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TV Series Review

Sheila, like many women, wears a lot of hats. She's a wife. A mother. A realtor. A zombie. A friend. A—

What's that? Did I say zombie? Why, yes. Yes I did. Sheila, unlike most women we likely know, is dead. And like most zombies, she has a taste for living flesh. Awkward, that. And while she has yet to eye her husband and teen daughter the way Yosemite Sam might eye Daffy Duck after some time on a desert island, you just never know. Zombies aren't exactly known for their culinary restraint.

Even if husband Joel and daughter Abby stay off the menu, though, Sheila's eating habits certainly promise to make for some interesting Thanksgiving dinners.

Upset Stomach

Sheila wasn't always a zombie. She was once just a dutiful wife, a mom, a realtor living in suburban California wondering whether she might be just too restrained.

"I wish I was bold," she says. "Am I bold? No, I'm not. I'd like to be 20 percent bolder. No, 80 percent. No …"

But then she dies in a spectacular explosion of vomit, and everything changes. She buys a Range Rover. ("I've been wanting one since this morning!" she confesses to a friend.) She wants to have sex with her husband several times a day. Oh, and yes, she enjoys eating people. Particularly unlikeable ones.

Joel does his best to cope with his wife's new condition. But let's face it: Having a zombie for a spouse would be a challenge for any marriage. And, naturally, they also must grapple with the morality of keeping Sheila suitably fed—perhaps best summed up by the title of Episode 2: "We Can't Kill People!"

'Course, Episode 3 is titled: "We Can Kill People!" which suggests just how much time they spent wrestling with that little ethical quandary. It's not long before Sheila masters the art of making human smoothies, growing more toned and fit as she restricts her diet to free-range hominids. And indeed, talk with Sheila, and she'll say that she's really come alive since she's been dead—no longer a slave to her former insecurities and hang-ups. Her id's in control now. And except for her messy eating habits, Sheila thinks that she's doing just fine, thanks.

The police may have other ideas. The ones that aren't devoured on the spot, of course.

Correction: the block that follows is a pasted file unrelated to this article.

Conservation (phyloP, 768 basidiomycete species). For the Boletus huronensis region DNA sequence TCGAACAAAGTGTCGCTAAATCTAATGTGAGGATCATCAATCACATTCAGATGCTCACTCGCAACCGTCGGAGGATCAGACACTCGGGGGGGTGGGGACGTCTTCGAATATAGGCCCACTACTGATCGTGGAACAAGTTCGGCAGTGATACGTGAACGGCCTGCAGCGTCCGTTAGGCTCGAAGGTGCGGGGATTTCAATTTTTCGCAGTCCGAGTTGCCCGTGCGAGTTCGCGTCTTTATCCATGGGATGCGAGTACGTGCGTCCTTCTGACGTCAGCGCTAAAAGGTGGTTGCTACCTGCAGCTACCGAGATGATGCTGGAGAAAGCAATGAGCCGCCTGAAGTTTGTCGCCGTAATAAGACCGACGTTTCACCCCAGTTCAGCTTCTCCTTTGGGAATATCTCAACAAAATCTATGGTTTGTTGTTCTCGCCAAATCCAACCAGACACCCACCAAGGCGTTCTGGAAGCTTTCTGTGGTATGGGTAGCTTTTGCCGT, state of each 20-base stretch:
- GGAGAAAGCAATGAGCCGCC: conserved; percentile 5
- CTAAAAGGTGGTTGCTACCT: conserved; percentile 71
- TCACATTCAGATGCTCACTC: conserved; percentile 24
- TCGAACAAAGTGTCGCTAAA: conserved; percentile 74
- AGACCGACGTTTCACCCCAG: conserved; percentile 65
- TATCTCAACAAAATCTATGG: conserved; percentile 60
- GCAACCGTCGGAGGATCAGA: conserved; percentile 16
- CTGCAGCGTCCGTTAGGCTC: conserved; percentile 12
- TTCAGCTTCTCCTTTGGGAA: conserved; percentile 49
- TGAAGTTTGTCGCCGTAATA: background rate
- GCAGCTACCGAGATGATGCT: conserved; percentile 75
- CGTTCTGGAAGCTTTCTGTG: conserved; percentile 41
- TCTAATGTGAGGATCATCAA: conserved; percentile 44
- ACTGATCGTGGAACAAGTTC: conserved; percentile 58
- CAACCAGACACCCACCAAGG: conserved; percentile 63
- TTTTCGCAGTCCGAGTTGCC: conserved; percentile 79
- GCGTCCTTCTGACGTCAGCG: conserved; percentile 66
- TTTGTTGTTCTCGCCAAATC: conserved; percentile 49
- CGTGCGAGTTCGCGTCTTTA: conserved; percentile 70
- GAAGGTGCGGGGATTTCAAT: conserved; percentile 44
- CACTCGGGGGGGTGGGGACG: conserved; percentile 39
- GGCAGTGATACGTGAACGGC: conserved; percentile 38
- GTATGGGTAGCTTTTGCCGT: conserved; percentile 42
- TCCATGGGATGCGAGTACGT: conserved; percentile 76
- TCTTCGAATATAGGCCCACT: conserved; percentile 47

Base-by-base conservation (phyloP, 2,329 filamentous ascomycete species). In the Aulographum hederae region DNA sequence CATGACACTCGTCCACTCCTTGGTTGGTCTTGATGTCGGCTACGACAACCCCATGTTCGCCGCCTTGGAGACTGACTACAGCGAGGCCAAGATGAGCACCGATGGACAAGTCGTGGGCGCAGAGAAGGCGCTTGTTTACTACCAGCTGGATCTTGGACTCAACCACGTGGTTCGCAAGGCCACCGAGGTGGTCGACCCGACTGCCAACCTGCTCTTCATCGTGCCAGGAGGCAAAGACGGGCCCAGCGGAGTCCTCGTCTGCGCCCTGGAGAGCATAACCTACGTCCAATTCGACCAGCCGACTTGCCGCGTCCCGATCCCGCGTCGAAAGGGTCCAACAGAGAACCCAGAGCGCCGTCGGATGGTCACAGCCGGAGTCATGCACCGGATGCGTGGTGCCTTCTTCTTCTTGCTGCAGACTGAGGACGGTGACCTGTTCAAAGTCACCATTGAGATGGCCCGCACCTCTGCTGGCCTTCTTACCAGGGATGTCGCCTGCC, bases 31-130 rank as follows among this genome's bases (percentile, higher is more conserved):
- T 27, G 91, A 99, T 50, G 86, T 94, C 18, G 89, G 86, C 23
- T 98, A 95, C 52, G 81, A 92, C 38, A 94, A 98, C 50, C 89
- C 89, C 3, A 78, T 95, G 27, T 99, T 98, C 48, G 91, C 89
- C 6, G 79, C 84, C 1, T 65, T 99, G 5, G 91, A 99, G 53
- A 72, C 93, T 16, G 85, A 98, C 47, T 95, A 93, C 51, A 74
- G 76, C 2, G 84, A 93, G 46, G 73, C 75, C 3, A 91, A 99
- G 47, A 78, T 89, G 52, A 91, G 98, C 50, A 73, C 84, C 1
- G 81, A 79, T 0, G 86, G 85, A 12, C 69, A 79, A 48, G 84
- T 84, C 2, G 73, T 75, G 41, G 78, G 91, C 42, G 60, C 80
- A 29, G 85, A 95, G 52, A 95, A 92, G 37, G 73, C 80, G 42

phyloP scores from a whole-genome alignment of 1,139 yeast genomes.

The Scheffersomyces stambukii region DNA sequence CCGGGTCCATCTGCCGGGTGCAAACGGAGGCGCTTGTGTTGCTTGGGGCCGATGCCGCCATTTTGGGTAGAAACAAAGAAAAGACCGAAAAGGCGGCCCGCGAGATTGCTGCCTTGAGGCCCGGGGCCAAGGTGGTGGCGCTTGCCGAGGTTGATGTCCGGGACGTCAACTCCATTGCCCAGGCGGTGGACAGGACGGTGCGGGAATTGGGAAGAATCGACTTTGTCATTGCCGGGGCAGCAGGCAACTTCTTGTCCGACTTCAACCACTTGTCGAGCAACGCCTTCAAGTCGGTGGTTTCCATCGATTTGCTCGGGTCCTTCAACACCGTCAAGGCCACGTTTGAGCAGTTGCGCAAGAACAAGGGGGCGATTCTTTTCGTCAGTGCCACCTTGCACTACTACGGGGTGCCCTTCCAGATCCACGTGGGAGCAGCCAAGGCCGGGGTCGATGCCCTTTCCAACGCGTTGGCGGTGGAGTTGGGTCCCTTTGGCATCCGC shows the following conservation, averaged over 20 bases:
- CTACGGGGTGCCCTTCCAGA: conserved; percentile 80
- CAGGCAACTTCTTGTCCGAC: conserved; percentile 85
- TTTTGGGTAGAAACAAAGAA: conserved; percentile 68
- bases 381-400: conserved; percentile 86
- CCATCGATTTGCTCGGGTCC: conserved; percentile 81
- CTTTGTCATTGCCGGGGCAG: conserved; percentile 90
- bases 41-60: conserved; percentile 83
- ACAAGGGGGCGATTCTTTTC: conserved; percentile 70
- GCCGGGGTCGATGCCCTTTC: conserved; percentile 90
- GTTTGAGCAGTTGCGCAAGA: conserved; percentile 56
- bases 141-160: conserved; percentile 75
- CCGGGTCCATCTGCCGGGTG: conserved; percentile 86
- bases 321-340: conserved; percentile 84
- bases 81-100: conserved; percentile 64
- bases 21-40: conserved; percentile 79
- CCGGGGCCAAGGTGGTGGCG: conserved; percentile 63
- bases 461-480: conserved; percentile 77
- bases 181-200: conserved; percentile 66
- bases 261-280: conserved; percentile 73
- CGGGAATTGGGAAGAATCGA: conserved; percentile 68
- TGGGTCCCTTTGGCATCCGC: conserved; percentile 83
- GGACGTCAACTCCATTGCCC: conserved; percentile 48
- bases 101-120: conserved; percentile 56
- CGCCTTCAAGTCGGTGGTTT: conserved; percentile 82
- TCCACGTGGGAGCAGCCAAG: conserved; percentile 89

Finger Food

"I don't want to be in dark s---, and I don't want to put dark s--- out there," star Drew Barrymore told The Daily Beast in February 2017, shortly after Santa Clarita Diet was released on Netflix. "I hate negativity. I want to be optimistic, problem solving, and solution oriented."

And that, I suppose, says something about our 21st-century entertainment culture: that a zombie devouring her victims alive and on-camera can be considered light, optimistic, solution-oriented entertainment.

In fairness, Barrymore's not all wrong about the show's vibe. For all its liberal use of blood and gore and vomit and bile, Santa Clarita Diet is indeed a comedy—one that places its severed tongue firmly in cheek. The undead conceit allows the show a certain metaphorical license to critique suburban culture, femininity and the push-pull between doing what we want to do and doing what we know we should do. We even see some very twisted old-fashioned values along the way.

Take Sheila and Joel's marriage, for instance. In an age when people seemingly get divorced because one partner won't pick up his or her socks, Joel and Sheila seem determined to do their wedding vows one better: "'Til death do us part" … and then some. When Joel discovers Sheila devouring her first freshly dead victim, an embarrassed Sheila lifts her head from the gory corpse and tells Joel, "I really want to make this work ..."

"It's nice to see people excel as a couple," the recently-divorced Barrymore told The Daily Beast. "I'm so sick of everyone … failing, fighting and falling apart."

Still, none of that cheery commentary mitigates the fact that Santa Clarita Diet is terrifically, repugnantly and unrepentantly disgusting. Blood spurts. Entrails spill. People are killed in horrible, horrible ways, and the show's protagonist does most of the killing. And while the sexual content isn't nearly as graphic, there's still plenty of it to wade through, from disturbingly creepy come-ons to allusions to infidelity, masturbation and rape. (To say nothing of Sheila's seemingly insatiable desire for different varieties of sex.) Oh, yes, and the language is abysmal, too.

Netflix's Santa Clarita Diet is both witty and wicked. It's as graphic as The Walking Dead, perhaps even more so. But its makers, instead of wanting its viewers to wince and gasp, encourages us to laugh.

I'm not sure if that's an improvement.

Positive Elements

Spiritual Content

Sexual Content

Violent Content

Crude or Profane Language

Drug and Alcohol Content

Other Negative Elements


Pro-social Content

Objectionable Content

Summary Advisory

Plot Summary

Christian Beliefs

Other Belief Systems

Authority Roles



Discussion Topics

Additional Comments/Notes

Episode Reviews

Santa Clarita Diet: Mar. 23, 2018 "No Family is Perfect."
Santa Clarita Diet: Feb. 3, 2017 "So Then a Bat or a Monkey"



Readability Age Range





Drew Barrymore as Sheila Hammond; Timothy Olyphant as Joel Hammond; Liv Hewson as Abby Hammond; Skyler Gisondo as Eric Bemis; Mary Elizabeth Ellis as Lisa Palmer; Richard T. Jones as Rick; Ricardo Chavira as Dan Palmer and Ramona Young as Ramona






Record Label




On Video

Year Published


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